David Coleman: My three-year-old son is going through a phase of hitting and kicking. What can I do to help him?
Clinical psychologist David Coleman offers parenting advice in his weekly column.
Q: I have four children under seven. Our house is chaotic but mostly happy.However my three-year-old son is going through a phase of hitting and kicking on an almost constant basis. In general his behaviour is great once he is on his own with us, but as soon as a sibling appears he immediately will hit them or throw their drawing or toy away etc. Recently he has started hitting me as soon as he doesn't get his way. He is relatively good with the baby and doesn't hit her. Please, please give me some advice, I simply don't know what to do with him.
David replies: If your son has increased the amount of hitting or kicking, or the intensity of the hitting or kicking then it is quite likely that this is, in fact, associated with some change, or perceived change, in his world.
You mention about his relationship with "the baby", his little sister, and so, given that he is only three, I am guessing she is still either a toddler or younger. Perhaps he found the transition from being the baby of the family himself, to being one of the middle of four children hard.
It may be that this is why his relationship with his older siblings has become so disruptive. I could imagine that when his little sister was born he may not have paid much heed to her, but as she has gotten older perhaps she is more in his way, so to speak.
If she is mobile, for example, then she may become involved in his play, perhaps disrupting him. Maybe he then displaces his frustrations onto his older siblings, seeing them as more robust, less "protected" than the baby, and more accessible in terms of venting his annoyance or jealousy.
It is great to hear that, when he is alone with you, his behaviour is so good. That, also, is reassuring, as it reminds you that his core nature is good-hearted and loving. I could imagine it is hard to feel this about him when his behaviour is really challenging.
Responding to his behaviour requires a twin-track approach in my opinion. I think you need to apply a very firm and unambiguous discipline on him that lets him know, clearly, that hitting is not tolerated in your home. This is not to say that you need to increase punishment levels, far from it. I suggest that you focus on correcting his aggressive behaviour rather than punishing it.
Correcting it means saying, sternly, "no hitting" and then removing him from the location where he was hurting one of his siblings. As you bring him into another room, you tell him "when you can play without hitting you can go back and play with your brother/sister".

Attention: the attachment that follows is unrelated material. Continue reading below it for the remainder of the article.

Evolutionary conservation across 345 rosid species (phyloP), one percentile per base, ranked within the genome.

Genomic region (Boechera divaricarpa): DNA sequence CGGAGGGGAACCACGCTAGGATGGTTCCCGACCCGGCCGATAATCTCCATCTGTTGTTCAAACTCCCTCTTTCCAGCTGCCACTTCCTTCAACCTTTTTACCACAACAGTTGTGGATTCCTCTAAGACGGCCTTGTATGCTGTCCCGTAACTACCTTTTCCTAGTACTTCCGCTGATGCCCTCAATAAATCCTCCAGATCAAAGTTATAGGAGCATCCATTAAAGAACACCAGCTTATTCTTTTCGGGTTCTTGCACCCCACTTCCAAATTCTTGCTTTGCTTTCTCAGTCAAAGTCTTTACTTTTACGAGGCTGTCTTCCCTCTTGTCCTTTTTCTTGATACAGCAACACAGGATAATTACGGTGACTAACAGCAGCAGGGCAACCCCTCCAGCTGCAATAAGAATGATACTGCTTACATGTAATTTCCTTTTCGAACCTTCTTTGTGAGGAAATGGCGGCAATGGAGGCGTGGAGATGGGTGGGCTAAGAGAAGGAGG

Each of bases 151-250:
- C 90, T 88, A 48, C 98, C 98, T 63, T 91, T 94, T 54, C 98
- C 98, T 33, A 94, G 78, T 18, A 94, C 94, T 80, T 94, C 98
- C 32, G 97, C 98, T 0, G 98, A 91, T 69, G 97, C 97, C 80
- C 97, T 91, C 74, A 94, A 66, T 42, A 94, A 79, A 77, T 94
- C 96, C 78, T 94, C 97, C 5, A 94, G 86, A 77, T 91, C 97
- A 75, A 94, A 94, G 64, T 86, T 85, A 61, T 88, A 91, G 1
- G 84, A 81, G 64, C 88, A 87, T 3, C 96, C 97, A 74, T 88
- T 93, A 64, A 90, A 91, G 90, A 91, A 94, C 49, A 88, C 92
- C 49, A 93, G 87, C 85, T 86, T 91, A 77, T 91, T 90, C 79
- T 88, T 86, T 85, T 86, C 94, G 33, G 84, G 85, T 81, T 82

This is not a punishment "time-out". It is simply to give him a chance to calm down.
While your tone needs to be stern and firm, it is okay to also be understanding about the fact that he seems upset enough to warrant hitting out. So along with the swift removal from the person he has hit, you can also acknowledge that he seems upset, or angry.
The message he needs to get, consistently, is that even though he may feel angry it is not okay to hit, and that you won't let him continue to hit. Tell him that if he feels cross he needs to come and tell you so that you can help to sort out the problem.
The fact that he seems so cross maybe, as discussed, to do with his sense of his place in the family. He may feel displaced by his baby sister.
So, along with the acknowledgement of his feelings it might be worth trying to guess the source of that frustration. When he is calm, later, you might empathise with him that it is hard to be a big brother, or that he might be annoyed that others, like his older siblings, have a new baby to possibly dote on.
I think that the mix of clear and firm responses to hitting, along with warmth and understanding about the new complexities of his place in the family, may help him to move on from this phase of hitting out.
If you have any parenting queries for David Coleman, please email firstname.lastname@example.org. Please note that David cannot enter into individual correspondence
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